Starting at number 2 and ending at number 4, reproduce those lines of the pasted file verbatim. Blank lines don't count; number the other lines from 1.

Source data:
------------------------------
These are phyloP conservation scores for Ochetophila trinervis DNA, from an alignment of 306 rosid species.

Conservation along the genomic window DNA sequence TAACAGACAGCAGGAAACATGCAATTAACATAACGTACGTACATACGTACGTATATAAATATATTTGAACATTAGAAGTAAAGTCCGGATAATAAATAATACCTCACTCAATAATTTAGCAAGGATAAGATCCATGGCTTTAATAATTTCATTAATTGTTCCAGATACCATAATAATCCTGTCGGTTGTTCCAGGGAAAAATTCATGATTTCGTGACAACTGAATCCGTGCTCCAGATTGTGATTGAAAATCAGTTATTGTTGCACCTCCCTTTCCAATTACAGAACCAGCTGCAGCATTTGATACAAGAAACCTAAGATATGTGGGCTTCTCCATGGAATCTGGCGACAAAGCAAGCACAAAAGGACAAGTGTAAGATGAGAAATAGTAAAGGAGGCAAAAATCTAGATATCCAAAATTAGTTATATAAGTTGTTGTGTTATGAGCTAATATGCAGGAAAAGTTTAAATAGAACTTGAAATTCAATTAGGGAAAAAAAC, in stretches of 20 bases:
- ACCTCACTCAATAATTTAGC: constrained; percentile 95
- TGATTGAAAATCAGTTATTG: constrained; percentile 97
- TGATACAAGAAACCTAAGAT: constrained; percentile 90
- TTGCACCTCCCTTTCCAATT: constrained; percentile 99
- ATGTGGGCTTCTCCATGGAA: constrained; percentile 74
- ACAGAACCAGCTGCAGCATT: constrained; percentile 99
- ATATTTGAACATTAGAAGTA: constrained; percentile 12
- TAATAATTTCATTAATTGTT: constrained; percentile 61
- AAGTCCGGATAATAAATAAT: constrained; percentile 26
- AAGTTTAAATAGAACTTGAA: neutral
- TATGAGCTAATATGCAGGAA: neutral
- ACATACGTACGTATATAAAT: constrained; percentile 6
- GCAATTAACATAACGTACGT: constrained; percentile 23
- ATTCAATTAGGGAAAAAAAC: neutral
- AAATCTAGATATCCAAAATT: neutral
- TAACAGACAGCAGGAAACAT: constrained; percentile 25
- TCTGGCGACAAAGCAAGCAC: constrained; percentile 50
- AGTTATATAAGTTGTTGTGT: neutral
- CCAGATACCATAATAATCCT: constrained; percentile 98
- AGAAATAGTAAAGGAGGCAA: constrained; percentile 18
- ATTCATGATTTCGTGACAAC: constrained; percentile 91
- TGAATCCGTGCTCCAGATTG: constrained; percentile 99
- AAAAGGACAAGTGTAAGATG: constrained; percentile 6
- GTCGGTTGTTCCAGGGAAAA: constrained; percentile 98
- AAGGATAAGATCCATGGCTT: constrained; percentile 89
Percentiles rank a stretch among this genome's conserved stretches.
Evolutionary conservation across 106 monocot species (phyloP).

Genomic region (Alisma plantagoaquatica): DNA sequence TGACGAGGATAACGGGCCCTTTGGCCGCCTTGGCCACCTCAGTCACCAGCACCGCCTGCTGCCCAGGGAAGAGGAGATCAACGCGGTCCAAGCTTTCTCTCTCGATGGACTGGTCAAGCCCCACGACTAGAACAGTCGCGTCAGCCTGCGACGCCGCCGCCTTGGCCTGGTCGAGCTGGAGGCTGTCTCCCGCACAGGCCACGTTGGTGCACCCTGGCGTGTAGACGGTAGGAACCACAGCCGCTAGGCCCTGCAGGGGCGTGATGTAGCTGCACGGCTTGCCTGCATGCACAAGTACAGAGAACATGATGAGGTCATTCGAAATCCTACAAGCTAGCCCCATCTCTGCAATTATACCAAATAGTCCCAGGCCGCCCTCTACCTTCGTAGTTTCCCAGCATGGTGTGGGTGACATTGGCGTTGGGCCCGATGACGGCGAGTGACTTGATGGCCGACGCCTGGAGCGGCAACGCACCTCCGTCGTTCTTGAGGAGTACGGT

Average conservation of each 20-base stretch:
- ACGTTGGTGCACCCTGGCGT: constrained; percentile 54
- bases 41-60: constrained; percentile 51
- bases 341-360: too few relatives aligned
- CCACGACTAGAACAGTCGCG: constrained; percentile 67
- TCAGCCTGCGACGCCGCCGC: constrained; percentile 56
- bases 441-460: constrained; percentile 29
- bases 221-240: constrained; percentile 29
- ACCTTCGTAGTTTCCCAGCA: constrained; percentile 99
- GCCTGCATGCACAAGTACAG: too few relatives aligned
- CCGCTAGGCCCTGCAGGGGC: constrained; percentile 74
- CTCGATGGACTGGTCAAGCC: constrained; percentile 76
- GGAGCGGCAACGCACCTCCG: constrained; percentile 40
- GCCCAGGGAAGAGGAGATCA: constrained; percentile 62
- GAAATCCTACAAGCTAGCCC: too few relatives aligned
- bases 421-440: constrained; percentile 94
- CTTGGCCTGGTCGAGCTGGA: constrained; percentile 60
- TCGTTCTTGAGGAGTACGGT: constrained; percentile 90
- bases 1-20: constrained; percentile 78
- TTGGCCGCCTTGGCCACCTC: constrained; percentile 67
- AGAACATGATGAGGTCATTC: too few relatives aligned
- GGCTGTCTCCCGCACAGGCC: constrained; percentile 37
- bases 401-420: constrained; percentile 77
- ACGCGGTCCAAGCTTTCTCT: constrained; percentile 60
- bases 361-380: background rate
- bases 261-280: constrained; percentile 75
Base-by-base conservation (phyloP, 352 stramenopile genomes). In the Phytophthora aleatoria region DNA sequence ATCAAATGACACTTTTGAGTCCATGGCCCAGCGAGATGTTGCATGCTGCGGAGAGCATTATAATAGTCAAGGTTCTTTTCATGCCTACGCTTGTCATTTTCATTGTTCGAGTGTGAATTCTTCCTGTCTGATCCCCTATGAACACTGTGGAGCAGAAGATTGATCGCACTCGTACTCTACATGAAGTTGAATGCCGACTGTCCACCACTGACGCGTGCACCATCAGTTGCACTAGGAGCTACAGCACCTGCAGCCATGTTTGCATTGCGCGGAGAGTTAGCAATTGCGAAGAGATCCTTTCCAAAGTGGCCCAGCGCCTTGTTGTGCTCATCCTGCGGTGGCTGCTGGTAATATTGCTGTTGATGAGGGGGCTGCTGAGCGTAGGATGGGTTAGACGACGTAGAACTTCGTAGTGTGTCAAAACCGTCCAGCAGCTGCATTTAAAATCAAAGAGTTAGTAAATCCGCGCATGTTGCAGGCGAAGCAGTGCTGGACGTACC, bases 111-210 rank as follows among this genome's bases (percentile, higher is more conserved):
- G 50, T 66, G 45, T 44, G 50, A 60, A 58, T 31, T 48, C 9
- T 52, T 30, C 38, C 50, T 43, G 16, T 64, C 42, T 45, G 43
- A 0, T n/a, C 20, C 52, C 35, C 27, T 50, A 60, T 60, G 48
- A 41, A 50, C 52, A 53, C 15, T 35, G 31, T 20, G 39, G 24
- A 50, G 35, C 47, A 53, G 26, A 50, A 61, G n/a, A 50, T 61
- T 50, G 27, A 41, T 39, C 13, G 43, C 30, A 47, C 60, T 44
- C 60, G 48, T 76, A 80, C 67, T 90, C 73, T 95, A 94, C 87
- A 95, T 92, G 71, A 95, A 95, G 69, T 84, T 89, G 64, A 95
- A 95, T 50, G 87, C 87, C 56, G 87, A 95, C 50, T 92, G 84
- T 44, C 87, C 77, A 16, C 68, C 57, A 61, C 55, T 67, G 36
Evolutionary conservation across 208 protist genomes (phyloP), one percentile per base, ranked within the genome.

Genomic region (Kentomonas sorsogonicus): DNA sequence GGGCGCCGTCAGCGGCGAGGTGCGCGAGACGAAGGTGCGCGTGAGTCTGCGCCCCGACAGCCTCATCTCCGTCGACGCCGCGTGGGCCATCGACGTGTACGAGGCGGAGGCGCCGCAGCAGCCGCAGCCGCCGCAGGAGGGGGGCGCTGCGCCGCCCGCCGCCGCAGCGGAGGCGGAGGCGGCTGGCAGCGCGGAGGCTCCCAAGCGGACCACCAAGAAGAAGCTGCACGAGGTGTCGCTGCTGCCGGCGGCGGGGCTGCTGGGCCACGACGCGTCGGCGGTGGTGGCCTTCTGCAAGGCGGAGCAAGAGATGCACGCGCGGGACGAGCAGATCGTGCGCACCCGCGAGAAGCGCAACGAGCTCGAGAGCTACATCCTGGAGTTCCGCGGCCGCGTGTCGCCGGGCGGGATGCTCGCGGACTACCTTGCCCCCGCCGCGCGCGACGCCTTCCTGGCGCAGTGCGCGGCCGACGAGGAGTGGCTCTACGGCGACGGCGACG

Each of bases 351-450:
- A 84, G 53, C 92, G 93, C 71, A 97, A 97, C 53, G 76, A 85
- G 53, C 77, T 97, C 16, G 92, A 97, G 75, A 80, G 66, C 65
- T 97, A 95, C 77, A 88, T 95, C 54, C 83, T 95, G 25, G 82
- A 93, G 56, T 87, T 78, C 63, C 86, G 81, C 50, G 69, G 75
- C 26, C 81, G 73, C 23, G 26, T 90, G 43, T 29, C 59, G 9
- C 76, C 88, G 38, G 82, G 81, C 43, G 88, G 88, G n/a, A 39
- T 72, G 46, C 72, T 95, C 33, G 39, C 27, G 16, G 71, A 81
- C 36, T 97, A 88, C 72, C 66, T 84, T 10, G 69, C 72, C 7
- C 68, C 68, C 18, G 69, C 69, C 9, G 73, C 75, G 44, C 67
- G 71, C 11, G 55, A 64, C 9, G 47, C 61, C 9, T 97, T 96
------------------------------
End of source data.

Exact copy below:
Conservation along the genomic window DNA sequence TAACAGACAGCAGGAAACATGCAATTAACATAACGTACGTACATACGTACGTATATAAATATATTTGAACATTAGAAGTAAAGTCCGGATAATAAATAATACCTCACTCAATAATTTAGCAAGGATAAGATCCATGGCTTTAATAATTTCATTAATTGTTCCAGATACCATAATAATCCTGTCGGTTGTTCCAGGGAAAAATTCATGATTTCGTGACAACTGAATCCGTGCTCCAGATTGTGATTGAAAATCAGTTATTGTTGCACCTCCCTTTCCAATTACAGAACCAGCTGCAGCATTTGATACAAGAAACCTAAGATATGTGGGCTTCTCCATGGAATCTGGCGACAAAGCAAGCACAAAAGGACAAGTGTAAGATGAGAAATAGTAAAGGAGGCAAAAATCTAGATATCCAAAATTAGTTATATAAGTTGTTGTGTTATGAGCTAATATGCAGGAAAAGTTTAAATAGAACTTGAAATTCAATTAGGGAAAAAAAC, in stretches of 20 bases:
- ACCTCACTCAATAATTTAGC: constrained; percentile 95
- TGATTGAAAATCAGTTATTG: constrained; percentile 97